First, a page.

Today we would like to share some facts about the delicate topic of child marriage with you. According to information from Human Rights Watch (HRW) in Nepal and estimated 37% of girls marry before the age of 18 despite the fact that the minimum age to legally marry under Nepali law is 20 years (!!) of age. UNICEF data indicates that Nepal has the third highest rate of child marriage in Asia.
Why is that so? Child marriage in Nepal is driven by different factors, sadly key among them is gender discrimination and discriminatory social norms mean that girls are often seen as a “burden” to be unloaded as early as possible through marriage. Married girls often give birth to babies early, because they do not have access to information about birth control and no access to contraception. Sometimes because their in-laws and husbands pressured them to give birth as soon, and as frequently, as possible. Child marriage is more prevalent in lower “caste communities” (officially a caste system does not exist anymore) and rural villages in Nepal.
And yes its illegal in Nepal and has been since 1963. Its like with other topics as well: laws are in place but do not get exercised. The current law sets the minimum age of marriage at 20 for both men and women. Under the law, adults who marry children, family members and other adults who arrange marriages of children, and religious leaders who perform child marriages are all committing crimes and are subject to prosecution. Arranging a child marriage or marrying a child is punishable by imprisonment and fines, which vary depending on the age and gender of the child. These range from six months to three years in prison and a fine of 1,000 to 10,000 rupees if the case involves a girl under the age of ten.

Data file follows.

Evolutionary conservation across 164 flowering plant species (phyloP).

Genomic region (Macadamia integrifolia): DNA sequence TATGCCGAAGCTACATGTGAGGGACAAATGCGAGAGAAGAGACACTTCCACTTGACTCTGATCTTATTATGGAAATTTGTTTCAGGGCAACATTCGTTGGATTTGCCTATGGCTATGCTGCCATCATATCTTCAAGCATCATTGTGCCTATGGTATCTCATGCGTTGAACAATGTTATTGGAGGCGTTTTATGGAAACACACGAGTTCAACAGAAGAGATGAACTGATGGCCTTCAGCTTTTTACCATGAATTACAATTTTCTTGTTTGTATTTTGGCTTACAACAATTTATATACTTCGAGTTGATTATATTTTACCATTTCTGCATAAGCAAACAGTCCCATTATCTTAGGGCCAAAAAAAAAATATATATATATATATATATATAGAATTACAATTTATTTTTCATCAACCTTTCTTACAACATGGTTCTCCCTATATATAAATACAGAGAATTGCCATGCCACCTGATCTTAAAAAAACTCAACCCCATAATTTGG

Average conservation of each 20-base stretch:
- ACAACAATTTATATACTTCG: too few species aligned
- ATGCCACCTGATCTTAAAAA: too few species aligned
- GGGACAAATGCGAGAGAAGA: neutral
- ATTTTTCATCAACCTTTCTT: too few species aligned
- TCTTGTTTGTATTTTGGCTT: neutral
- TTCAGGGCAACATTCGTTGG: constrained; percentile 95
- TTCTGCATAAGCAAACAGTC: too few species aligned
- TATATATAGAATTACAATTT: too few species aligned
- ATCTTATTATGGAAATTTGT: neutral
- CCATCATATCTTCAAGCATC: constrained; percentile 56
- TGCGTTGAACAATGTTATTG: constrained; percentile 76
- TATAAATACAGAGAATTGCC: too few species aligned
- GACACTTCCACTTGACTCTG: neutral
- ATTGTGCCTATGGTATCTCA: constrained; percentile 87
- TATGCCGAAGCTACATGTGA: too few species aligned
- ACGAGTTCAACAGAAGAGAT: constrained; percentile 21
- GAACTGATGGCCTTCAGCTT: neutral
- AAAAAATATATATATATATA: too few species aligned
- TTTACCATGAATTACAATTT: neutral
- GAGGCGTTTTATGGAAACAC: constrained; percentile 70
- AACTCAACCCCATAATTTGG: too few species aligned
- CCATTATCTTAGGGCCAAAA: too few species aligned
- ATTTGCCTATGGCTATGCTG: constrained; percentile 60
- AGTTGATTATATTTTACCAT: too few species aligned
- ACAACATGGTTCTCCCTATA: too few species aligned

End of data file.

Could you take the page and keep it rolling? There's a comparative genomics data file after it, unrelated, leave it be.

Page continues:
At the July 2014 international “Girl Summit” in London, Nepal’s Minister of Women, Children, and Social Welfare pledged to strive to end child marriage by 2020. By the time the Nepal government held its own national “Girl Summit” in Kathmandu in March 2016, this goal had shifted to ending child marriage by 2030.
(author Madan Magar)
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